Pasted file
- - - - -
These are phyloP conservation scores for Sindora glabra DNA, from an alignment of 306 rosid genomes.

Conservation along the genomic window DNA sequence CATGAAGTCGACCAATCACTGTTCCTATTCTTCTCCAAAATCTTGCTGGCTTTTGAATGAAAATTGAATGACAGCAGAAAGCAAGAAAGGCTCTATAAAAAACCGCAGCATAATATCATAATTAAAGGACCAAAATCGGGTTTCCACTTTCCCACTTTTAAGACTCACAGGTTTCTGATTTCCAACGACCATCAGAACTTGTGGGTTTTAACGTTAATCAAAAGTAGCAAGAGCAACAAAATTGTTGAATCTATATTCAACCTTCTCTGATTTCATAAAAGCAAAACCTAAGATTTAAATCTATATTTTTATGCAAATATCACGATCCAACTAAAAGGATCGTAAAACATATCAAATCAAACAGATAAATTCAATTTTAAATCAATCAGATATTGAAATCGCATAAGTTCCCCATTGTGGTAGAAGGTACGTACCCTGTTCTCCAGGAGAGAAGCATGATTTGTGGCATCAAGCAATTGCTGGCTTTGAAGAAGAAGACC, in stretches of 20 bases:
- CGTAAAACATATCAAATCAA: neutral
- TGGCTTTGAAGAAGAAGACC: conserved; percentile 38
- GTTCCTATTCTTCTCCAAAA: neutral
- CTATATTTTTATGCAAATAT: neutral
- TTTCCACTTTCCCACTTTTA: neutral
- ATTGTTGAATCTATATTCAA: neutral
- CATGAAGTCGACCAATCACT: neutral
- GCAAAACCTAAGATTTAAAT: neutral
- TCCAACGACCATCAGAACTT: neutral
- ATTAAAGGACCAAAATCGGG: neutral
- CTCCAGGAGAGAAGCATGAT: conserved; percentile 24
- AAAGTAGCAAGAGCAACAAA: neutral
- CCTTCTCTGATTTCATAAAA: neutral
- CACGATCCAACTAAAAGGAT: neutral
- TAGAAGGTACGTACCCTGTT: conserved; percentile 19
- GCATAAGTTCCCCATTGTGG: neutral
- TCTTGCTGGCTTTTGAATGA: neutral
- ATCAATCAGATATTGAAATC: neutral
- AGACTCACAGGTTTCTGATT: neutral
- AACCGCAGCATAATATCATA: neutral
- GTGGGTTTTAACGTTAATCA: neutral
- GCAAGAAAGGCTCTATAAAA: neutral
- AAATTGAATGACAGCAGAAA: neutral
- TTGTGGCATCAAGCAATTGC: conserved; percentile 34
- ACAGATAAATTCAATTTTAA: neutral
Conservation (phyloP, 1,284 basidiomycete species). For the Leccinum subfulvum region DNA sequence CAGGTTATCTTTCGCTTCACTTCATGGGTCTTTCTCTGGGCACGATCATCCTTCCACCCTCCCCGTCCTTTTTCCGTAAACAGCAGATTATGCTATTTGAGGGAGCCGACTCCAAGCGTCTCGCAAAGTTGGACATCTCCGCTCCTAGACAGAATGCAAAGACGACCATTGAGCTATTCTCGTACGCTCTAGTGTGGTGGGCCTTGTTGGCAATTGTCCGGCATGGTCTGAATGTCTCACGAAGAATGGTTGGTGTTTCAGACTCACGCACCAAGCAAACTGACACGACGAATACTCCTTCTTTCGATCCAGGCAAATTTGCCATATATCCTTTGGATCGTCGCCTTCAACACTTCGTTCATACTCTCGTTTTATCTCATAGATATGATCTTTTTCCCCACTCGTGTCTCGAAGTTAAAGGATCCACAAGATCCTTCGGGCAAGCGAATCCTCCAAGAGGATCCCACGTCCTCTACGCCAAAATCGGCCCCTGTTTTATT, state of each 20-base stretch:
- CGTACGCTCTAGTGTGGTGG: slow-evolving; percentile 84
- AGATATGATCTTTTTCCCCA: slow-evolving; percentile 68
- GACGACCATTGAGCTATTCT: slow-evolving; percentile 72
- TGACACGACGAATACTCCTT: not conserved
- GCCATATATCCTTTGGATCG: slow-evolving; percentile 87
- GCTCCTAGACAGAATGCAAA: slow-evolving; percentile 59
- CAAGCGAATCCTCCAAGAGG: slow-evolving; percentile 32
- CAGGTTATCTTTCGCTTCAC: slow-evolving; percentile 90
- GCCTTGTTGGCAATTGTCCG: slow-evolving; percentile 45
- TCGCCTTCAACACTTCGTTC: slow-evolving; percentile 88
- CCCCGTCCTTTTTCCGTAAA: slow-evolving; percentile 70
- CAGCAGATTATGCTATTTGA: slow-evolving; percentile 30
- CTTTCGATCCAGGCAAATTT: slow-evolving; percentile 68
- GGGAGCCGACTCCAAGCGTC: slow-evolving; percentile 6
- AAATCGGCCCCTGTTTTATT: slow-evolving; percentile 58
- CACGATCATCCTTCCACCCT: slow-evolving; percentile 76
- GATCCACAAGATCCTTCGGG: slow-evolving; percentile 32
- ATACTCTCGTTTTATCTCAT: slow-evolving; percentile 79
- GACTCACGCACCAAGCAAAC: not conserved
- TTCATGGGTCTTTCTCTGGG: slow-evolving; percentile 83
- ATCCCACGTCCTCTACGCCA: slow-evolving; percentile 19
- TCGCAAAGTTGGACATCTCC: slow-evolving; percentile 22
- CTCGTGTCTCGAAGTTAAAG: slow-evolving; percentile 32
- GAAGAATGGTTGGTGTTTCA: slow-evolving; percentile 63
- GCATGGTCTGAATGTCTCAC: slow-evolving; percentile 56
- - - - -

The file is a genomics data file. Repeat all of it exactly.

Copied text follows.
These are phyloP conservation scores for Sindora glabra DNA, from an alignment of 306 rosid genomes.

Conservation along the genomic window DNA sequence CATGAAGTCGACCAATCACTGTTCCTATTCTTCTCCAAAATCTTGCTGGCTTTTGAATGAAAATTGAATGACAGCAGAAAGCAAGAAAGGCTCTATAAAAAACCGCAGCATAATATCATAATTAAAGGACCAAAATCGGGTTTCCACTTTCCCACTTTTAAGACTCACAGGTTTCTGATTTCCAACGACCATCAGAACTTGTGGGTTTTAACGTTAATCAAAAGTAGCAAGAGCAACAAAATTGTTGAATCTATATTCAACCTTCTCTGATTTCATAAAAGCAAAACCTAAGATTTAAATCTATATTTTTATGCAAATATCACGATCCAACTAAAAGGATCGTAAAACATATCAAATCAAACAGATAAATTCAATTTTAAATCAATCAGATATTGAAATCGCATAAGTTCCCCATTGTGGTAGAAGGTACGTACCCTGTTCTCCAGGAGAGAAGCATGATTTGTGGCATCAAGCAATTGCTGGCTTTGAAGAAGAAGACC, in stretches of 20 bases:
- CGTAAAACATATCAAATCAA: neutral
- TGGCTTTGAAGAAGAAGACC: conserved; percentile 38
- GTTCCTATTCTTCTCCAAAA: neutral
- CTATATTTTTATGCAAATAT: neutral
- TTTCCACTTTCCCACTTTTA: neutral
- ATTGTTGAATCTATATTCAA: neutral
- CATGAAGTCGACCAATCACT: neutral
- GCAAAACCTAAGATTTAAAT: neutral
- TCCAACGACCATCAGAACTT: neutral
- ATTAAAGGACCAAAATCGGG: neutral
- CTCCAGGAGAGAAGCATGAT: conserved; percentile 24
- AAAGTAGCAAGAGCAACAAA: neutral
- CCTTCTCTGATTTCATAAAA: neutral
- CACGATCCAACTAAAAGGAT: neutral
- TAGAAGGTACGTACCCTGTT: conserved; percentile 19
- GCATAAGTTCCCCATTGTGG: neutral
- TCTTGCTGGCTTTTGAATGA: neutral
- ATCAATCAGATATTGAAATC: neutral
- AGACTCACAGGTTTCTGATT: neutral
- AACCGCAGCATAATATCATA: neutral
- GTGGGTTTTAACGTTAATCA: neutral
- GCAAGAAAGGCTCTATAAAA: neutral
- AAATTGAATGACAGCAGAAA: neutral
- TTGTGGCATCAAGCAATTGC: conserved; percentile 34
- ACAGATAAATTCAATTTTAA: neutral
Conservation (phyloP, 1,284 basidiomycete species). For the Leccinum subfulvum region DNA sequence CAGGTTATCTTTCGCTTCACTTCATGGGTCTTTCTCTGGGCACGATCATCCTTCCACCCTCCCCGTCCTTTTTCCGTAAACAGCAGATTATGCTATTTGAGGGAGCCGACTCCAAGCGTCTCGCAAAGTTGGACATCTCCGCTCCTAGACAGAATGCAAAGACGACCATTGAGCTATTCTCGTACGCTCTAGTGTGGTGGGCCTTGTTGGCAATTGTCCGGCATGGTCTGAATGTCTCACGAAGAATGGTTGGTGTTTCAGACTCACGCACCAAGCAAACTGACACGACGAATACTCCTTCTTTCGATCCAGGCAAATTTGCCATATATCCTTTGGATCGTCGCCTTCAACACTTCGTTCATACTCTCGTTTTATCTCATAGATATGATCTTTTTCCCCACTCGTGTCTCGAAGTTAAAGGATCCACAAGATCCTTCGGGCAAGCGAATCCTCCAAGAGGATCCCACGTCCTCTACGCCAAAATCGGCCCCTGTTTTATT, state of each 20-base stretch:
- CGTACGCTCTAGTGTGGTGG: slow-evolving; percentile 84
- AGATATGATCTTTTTCCCCA: slow-evolving; percentile 68
- GACGACCATTGAGCTATTCT: slow-evolving; percentile 72
- TGACACGACGAATACTCCTT: not conserved
- GCCATATATCCTTTGGATCG: slow-evolving; percentile 87
- GCTCCTAGACAGAATGCAAA: slow-evolving; percentile 59
- CAAGCGAATCCTCCAAGAGG: slow-evolving; percentile 32
- CAGGTTATCTTTCGCTTCAC: slow-evolving; percentile 90
- GCCTTGTTGGCAATTGTCCG: slow-evolving; percentile 45
- TCGCCTTCAACACTTCGTTC: slow-evolving; percentile 88
- CCCCGTCCTTTTTCCGTAAA: slow-evolving; percentile 70
- CAGCAGATTATGCTATTTGA: slow-evolving; percentile 30
- CTTTCGATCCAGGCAAATTT: slow-evolving; percentile 68
- GGGAGCCGACTCCAAGCGTC: slow-evolving; percentile 6
- AAATCGGCCCCTGTTTTATT: slow-evolving; percentile 58
- CACGATCATCCTTCCACCCT: slow-evolving; percentile 76
- GATCCACAAGATCCTTCGGG: slow-evolving; percentile 32
- ATACTCTCGTTTTATCTCAT: slow-evolving; percentile 79
- GACTCACGCACCAAGCAAAC: not conserved
- TTCATGGGTCTTTCTCTGGG: slow-evolving; percentile 83
- ATCCCACGTCCTCTACGCCA: slow-evolving; percentile 19
- TCGCAAAGTTGGACATCTCC: slow-evolving; percentile 22
- CTCGTGTCTCGAAGTTAAAG: slow-evolving; percentile 32
- GAAGAATGGTTGGTGTTTCA: slow-evolving; percentile 63
- GCATGGTCTGAATGTCTCAC: slow-evolving; percentile 56